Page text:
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Eugene O. Mills (2002). Fallibility and the Phenomenal Sorites.

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  1.  7
    Introspection in Michael Pelczar’s Sensorama. [REVIEW]Eugene Mills - 2016 - Analysis 76 (4):461-471.
  2.  77
    Indiscriminability and Phenomenal Continua.Diana Raffman - 2012 - Philosophical Perspectives 26 (1):309-322.
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  3. Phenomenal Sorites Paradoxes and Looking the Same.Rosanna Keefe - 2011 - Dialectica 65 (3):327-344.
    Taking a series of colour patches, starting with one that clearly looks red, and making each so similar in colour to the previous one that it looks the same as it, we appear to be able to show that a yellow patch looks red. I ask whether phenomenal sorites paradoxes, such as this, are subject to a unique kind of solution that is unavailable in relation to other sorites paradoxes. I argue that they do not need such a solution, nor (...)
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  4.  93
    Non-Transitive Looks & Fallibilism.Philippe Chuard - 2010 - Philosophical Studies 149 (2):161 - 200.
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  5. Indiscriminable Shades and Demonstrative Concepts.Philippe Chuard - 2007 - Australasian Journal of Philosophy 85 (2):277 – 306.
    Conceptualists have it that the representational content of perceptual experience is determined by the concepts a subject applies in having such an experience. Conceptualists like Bill Brewer [1999] and John McDowell [1994] have laid particular emphasis on demonstrative concepts in trying to account for the fact that subjects can perceive and discriminate very many specific shades of colour in experience. Against this, it has been objected that such demonstrative concepts have incoherent conditions of extension and/or of individuation, due to the (...)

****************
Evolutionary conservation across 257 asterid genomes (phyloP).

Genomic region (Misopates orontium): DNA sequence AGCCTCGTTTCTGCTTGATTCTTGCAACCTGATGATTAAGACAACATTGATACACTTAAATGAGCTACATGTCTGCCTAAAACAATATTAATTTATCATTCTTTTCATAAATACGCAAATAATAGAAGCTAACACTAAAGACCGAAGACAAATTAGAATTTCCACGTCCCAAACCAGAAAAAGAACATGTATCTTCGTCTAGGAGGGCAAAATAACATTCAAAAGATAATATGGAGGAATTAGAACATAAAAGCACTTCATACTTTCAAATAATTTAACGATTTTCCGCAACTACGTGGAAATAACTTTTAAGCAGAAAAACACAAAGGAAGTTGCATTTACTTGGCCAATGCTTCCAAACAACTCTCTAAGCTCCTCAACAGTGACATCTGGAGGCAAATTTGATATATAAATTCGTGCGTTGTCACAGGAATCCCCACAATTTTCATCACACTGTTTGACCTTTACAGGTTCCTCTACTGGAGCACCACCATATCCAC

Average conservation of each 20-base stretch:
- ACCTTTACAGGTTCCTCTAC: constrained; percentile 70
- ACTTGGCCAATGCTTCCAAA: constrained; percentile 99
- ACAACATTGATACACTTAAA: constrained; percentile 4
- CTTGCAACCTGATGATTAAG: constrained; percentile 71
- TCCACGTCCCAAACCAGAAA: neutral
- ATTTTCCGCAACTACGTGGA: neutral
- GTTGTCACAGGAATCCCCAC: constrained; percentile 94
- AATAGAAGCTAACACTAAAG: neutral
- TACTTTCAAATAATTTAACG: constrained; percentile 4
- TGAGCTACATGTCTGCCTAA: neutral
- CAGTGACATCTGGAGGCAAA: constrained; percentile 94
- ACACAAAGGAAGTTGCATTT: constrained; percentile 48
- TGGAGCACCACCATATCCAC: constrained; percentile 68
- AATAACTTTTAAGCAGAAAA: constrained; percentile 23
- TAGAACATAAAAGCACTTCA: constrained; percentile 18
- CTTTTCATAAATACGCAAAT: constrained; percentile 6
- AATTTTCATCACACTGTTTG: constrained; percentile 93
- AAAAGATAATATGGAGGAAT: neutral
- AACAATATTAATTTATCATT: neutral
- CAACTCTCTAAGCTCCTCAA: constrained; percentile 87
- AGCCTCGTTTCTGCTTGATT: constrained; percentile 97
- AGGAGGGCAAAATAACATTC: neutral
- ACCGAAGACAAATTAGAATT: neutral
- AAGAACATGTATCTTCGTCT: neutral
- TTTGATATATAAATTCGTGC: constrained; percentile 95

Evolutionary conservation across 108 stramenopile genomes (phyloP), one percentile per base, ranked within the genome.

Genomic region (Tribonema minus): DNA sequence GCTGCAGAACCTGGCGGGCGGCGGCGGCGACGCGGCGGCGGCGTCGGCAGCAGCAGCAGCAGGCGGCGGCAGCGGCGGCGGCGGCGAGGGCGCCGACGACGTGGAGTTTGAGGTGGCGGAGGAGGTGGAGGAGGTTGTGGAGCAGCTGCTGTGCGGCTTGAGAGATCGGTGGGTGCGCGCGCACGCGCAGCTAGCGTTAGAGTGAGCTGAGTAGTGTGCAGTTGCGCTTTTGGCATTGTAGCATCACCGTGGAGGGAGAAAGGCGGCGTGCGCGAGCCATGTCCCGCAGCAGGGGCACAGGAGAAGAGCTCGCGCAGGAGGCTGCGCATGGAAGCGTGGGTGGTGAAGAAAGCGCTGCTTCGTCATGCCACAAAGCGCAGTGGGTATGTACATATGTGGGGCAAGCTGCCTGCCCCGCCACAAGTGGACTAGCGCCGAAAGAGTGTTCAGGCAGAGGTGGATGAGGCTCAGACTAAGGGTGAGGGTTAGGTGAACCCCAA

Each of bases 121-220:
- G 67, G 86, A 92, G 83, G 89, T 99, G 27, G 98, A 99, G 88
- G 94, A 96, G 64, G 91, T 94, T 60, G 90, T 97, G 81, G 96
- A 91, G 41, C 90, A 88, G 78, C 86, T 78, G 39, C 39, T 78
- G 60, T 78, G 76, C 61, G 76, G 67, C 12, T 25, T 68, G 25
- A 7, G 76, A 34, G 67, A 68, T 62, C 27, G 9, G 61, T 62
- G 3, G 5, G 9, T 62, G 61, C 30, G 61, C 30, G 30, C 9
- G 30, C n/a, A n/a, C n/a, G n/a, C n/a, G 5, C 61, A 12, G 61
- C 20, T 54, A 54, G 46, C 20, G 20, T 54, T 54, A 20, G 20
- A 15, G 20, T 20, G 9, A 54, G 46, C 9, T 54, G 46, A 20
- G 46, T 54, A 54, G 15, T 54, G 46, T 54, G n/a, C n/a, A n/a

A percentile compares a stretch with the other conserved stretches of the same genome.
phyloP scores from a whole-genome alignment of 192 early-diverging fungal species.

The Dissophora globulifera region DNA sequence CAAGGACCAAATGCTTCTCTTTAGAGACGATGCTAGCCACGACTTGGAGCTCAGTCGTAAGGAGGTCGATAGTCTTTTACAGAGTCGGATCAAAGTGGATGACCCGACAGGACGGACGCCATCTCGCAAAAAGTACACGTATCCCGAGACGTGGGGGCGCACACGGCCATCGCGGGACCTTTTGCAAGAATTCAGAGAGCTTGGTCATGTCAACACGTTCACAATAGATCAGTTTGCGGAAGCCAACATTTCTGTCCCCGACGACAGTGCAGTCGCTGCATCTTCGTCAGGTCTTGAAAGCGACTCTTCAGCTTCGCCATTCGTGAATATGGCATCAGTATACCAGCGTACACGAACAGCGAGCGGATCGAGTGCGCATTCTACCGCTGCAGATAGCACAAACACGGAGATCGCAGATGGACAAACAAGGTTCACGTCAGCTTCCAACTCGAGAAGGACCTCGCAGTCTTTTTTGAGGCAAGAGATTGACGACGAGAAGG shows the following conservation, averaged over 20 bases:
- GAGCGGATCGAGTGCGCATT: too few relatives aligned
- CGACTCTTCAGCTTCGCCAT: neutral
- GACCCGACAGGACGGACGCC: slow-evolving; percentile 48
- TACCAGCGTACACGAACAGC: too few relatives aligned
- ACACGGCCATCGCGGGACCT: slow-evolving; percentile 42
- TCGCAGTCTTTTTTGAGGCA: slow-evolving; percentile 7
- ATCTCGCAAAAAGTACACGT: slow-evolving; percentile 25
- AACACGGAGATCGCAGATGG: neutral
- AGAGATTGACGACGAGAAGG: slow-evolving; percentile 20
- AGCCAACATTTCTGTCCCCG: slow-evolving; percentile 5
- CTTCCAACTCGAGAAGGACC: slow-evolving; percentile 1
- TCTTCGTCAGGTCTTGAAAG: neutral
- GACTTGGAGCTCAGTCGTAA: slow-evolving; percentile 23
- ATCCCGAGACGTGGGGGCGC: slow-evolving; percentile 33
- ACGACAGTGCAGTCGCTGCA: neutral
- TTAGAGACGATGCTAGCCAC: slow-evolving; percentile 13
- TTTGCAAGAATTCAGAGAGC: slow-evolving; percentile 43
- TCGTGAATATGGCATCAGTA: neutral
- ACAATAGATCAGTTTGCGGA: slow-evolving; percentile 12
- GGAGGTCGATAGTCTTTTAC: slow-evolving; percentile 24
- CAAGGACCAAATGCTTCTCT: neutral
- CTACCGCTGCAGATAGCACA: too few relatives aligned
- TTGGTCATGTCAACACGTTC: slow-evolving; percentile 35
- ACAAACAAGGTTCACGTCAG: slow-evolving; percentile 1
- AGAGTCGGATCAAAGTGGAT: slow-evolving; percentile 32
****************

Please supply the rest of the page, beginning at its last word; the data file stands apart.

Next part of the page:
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  6. Transitivity, the Sorites Paradox, and Similarity-Based Decision-Making.Alex Voorhoeve & Ken Binmore - 2006 - Erkenntnis 64 (1):101-114.
    A persistent argument against the transitivity assumption of rational choice theory postulates a repeatable action that generates a significant benefit at the expense of a negligible cost. No matter how many times the action has been taken, it therefore seems reasonable for a decision-maker to take the action one more time. However, matters are so fixed that the costs of taking the action some large number of times outweigh the benefits. In taking the action some large number of times on (...)
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